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JustinC



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11th April, 2010 at 22:51:28 -

I also don't like the thick selection outline when you click on an object. Makes it hard to do any detail work (although I usually use snap to grid)

 
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SevenT2 - [GameStormers]



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13th April, 2010 at 01:34:31 -

I agree with what most people are saying. When i was younger an naive i was like "OMGOMGOMOGMOGMOGOMG!!!!Shift+111!!!!! 3D WOULD BE AWESOME!" and now that I've had hands on experience with 3D programming in C++... I have to say i really prefer 2D. And the experience you can get from a really good 2D game is unmatched by any 3D game in my opinion!! Though, i might be biased, because i still think that the SNES is the best console ever.

Add physics support to MMF3! Thats all i want, and HWA built in (which is already pretty much a reality)



AND KEEP THAT JAVA MOBILE THING GOING! I want to play my games on my N97

 
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Codemonster

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13th April, 2010 at 03:00:54 -

I definitely agree with the event editor writing a script automatically, so that there is a choice. I think obviously a no brainier is object picking.

 
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Jesse J

aphant



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13th April, 2010 at 07:06:01 -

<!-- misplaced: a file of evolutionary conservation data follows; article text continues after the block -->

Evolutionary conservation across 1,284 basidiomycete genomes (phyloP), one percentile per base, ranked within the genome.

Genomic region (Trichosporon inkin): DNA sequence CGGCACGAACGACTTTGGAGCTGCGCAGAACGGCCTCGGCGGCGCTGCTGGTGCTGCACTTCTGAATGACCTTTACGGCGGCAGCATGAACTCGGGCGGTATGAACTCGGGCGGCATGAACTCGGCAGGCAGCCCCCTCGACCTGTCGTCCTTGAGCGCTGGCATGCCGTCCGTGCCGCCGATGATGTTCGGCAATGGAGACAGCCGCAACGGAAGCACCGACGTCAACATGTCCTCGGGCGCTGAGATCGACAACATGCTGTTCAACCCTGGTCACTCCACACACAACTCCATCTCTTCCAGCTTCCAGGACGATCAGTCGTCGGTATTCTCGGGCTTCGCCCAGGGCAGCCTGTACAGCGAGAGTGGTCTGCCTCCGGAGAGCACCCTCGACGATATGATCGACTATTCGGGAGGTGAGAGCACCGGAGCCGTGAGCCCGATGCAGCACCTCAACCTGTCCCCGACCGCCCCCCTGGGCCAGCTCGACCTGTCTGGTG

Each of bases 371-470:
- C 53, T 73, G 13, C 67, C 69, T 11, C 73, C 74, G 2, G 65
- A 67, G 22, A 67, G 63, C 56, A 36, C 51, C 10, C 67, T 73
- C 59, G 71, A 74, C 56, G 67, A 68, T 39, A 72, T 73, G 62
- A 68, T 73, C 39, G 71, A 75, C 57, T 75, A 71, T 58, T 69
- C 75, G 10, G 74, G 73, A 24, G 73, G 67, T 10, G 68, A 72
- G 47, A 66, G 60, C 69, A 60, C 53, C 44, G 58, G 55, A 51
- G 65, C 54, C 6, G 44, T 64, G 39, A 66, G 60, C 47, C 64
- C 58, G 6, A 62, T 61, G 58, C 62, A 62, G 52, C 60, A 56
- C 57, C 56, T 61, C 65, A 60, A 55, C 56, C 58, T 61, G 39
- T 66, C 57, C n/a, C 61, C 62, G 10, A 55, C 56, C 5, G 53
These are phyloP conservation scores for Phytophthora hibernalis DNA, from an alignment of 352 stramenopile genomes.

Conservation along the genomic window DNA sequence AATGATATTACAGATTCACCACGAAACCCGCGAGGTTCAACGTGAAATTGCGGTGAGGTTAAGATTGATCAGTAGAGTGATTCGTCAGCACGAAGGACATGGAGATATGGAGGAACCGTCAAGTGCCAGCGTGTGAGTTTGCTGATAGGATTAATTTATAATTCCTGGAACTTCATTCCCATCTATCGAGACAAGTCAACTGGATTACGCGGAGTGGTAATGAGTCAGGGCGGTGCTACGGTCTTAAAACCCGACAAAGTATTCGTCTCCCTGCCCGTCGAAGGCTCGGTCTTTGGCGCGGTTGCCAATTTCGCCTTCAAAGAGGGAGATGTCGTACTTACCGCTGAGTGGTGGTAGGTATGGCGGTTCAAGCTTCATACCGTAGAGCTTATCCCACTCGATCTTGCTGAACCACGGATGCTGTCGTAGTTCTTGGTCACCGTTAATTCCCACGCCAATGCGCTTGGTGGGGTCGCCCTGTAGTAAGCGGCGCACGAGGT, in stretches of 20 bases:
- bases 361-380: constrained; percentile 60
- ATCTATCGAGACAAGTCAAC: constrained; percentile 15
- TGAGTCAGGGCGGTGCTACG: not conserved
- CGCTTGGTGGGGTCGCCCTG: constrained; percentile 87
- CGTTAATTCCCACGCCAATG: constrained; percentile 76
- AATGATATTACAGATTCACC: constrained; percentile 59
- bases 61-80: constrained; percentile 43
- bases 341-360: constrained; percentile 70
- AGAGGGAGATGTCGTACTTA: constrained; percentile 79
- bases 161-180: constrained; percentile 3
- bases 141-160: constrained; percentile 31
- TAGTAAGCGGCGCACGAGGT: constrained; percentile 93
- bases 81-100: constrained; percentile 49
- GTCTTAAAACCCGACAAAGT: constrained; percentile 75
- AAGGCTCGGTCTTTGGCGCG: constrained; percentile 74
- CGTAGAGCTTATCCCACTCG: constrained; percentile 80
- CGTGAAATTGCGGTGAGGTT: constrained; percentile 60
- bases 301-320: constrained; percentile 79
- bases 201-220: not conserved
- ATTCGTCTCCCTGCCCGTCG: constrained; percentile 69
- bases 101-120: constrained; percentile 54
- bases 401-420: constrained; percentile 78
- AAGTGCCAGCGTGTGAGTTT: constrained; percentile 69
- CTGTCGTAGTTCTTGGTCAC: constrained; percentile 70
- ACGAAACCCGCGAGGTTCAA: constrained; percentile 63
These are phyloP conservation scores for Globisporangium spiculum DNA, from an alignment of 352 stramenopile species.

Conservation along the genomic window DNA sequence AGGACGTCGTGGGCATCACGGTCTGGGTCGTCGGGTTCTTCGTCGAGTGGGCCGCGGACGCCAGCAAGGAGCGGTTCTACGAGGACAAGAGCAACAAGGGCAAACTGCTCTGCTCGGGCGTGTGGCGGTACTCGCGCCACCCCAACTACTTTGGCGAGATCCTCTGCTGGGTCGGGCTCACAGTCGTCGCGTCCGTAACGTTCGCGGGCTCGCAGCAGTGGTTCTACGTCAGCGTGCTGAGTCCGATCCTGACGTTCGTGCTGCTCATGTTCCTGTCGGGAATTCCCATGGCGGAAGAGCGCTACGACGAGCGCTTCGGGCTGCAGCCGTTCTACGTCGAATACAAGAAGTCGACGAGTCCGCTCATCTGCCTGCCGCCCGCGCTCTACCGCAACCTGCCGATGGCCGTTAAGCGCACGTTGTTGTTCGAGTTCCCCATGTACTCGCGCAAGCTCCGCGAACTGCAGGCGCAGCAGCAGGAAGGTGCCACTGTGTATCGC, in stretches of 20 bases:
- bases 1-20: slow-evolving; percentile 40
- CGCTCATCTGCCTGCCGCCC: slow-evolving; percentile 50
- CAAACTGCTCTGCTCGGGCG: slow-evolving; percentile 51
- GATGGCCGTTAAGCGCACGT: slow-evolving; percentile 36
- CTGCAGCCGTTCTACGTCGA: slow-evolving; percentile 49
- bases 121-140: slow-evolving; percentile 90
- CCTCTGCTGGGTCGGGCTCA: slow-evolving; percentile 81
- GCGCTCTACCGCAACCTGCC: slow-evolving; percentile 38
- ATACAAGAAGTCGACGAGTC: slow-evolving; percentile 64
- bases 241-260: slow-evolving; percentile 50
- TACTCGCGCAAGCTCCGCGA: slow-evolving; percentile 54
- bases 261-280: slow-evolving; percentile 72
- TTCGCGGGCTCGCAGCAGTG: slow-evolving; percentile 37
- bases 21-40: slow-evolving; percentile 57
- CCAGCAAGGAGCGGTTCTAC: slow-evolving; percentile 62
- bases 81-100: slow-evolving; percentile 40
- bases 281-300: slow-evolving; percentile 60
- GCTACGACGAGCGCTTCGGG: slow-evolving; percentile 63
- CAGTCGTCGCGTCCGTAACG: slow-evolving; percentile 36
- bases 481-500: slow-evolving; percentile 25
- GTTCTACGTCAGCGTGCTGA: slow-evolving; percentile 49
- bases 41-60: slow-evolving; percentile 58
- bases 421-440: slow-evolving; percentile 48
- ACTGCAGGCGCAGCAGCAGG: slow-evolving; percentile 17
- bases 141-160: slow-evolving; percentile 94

Originally Posted by SiLVERFIRE

Originally Posted by aphant

Originally Posted by Xgoff
it wouldn't be all that hard to have both 2d and 3d functionality without hurting the 2d all that much



The major annoyance most have with MMF, from what I've seen, isn't the 2D graphics part. It's the coding part, with the clunky (and slow) expression editor, the massive amounts of code required to do the very most basic of tasks, and so on. Take all of that hassle, that can only retrieve numbers from two axes, and put it into an editor with a third axis.

Yea, no thanks.



Uh, no. I don't believe that. I think many people including myself, find the event editor and the amounts of code is all a part of the designing of a game. If you want a cookie cutter game maker, use something else. MMF is about assigning ease to power and theres never been a better balance between the two. I think Clickteam just needs to evolve on what they have, not step back and consider redesigning any of it - beyond the need for extensive repair, such as more up to date editors. I would hate to see the functionality of MMF dramatically downplayed by adding automation. We've all already seen how that works out with default movements. Pass.



See, I didn't mention anything about wanting a cookie-cutting piece of crap or automation. Way to jump to a conclusion! Take the two examples of code, with whatever is italicized being something that requires data input:

Good:
Player1 moves joystick Left: Set X of Active("player") to X(Active("player"))-2
Who is moving the joystick..? Player1
...and which way is the joystick being moved? Left
What do we do when that happens? Set the X coordinate of an object to a value
Which object...? Active("player")
...to what value? X(Active("player"))-2

Bad:
Move Player left 2 units on keypress
How many units do we move the player to the left when they press the key down? 2 pixels

That's MMF2 code and what you probably think of when you hear "cookie-cutter," respectively. Now, this code example is more of what I'm talking about:

(1) New Function ("Move Left"), (a, GUID): Set X of Active(GUID) to X(self)-a
(2) User(1) presses "Left Arrow": Move Left(2, GUID(Active("player"))
(1) What are we doing? Defining a new function
What is the new function's name? Move Left
What arguments will this function take? a, GUID
What happens when this function is called? Set X coordinate of an object to a value